Judges for the 2017 National Book Award in the category of Poetry have selected Wesleyan University Press title In the Language of My Captor as one of five finalists. The judges are esteemed poets Nick Flynn, Jane Mead, Gregory Pardlo, Richard Siken, and Monica Youn.
Acclaimed poet Shane McCrae’s latest collection is a book about freedom told through stories of captivity. Historical persona poems and a prose memoir at the center of the book address the illusory freedom of both black and white Americans. In the book’s three sequences, McCrae explores the role mass entertainment plays in oppression, he confronts the myth that freedom can be based upon the power to dominate others, and, in poems about the mixed-race child adopted by Jefferson Davis in the last year of the Civil War, he interrogates the infrequently examined connections between racism and love.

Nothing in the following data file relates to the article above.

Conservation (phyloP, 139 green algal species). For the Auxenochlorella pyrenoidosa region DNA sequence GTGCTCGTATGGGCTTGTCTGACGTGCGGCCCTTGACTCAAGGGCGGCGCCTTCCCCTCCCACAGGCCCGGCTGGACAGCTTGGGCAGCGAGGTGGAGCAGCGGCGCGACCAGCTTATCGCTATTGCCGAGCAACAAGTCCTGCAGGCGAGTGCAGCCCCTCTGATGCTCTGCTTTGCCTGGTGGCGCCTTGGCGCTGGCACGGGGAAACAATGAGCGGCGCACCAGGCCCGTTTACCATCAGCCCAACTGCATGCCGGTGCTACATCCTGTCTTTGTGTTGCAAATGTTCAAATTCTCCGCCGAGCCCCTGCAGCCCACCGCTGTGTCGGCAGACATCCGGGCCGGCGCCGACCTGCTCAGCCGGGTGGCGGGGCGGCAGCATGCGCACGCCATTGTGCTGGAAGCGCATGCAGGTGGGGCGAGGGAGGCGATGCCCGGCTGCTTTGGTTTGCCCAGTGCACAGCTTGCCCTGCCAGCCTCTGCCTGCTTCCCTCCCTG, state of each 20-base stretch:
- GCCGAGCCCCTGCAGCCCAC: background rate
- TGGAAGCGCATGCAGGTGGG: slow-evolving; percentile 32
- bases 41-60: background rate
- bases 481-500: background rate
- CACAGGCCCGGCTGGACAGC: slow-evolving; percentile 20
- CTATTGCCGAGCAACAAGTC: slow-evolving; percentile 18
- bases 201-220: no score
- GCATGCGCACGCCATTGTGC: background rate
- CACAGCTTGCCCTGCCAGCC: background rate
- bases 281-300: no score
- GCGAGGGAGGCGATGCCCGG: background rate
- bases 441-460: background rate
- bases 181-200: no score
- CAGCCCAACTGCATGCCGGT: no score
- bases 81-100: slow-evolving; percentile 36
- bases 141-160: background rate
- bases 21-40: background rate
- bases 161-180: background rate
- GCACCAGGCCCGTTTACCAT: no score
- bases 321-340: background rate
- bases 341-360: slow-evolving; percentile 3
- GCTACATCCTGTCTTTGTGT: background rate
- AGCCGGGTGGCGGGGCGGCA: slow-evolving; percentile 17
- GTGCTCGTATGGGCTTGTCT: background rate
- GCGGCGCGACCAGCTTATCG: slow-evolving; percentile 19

Critic Valerie Duff-Strautmann described In the Language of My Captor as reminiscent of the great Romanian poet, Paul Celan. And a review in Publisher’s Weekly noted that McCrae’s “raw honesty…refuses to shy away from the effects of oppression and faces up to those not willing to acknowledge their part in a history many want to forget.”
Past Wesleyan titles honored with the National Book Award for Poetry
Jean Valentine’s Door in the Mountain, 2004
Charles Wright’s Country Music: Selected Early Poems, 1983.
James Dickey’s Buckdancer’s Choice: Poems, 1966
In 2016, Peter Gizzi’s Archeophonics was a finalist for the Poetry award. Rae Armantrout’s Versed, which won the Pulitzer Prize and National Book Critic’s Circle Award, was a finalist in 2009. And in 1973, The Glorious Revolution in America, by David S. Lovejoy, was a finalist in the History category.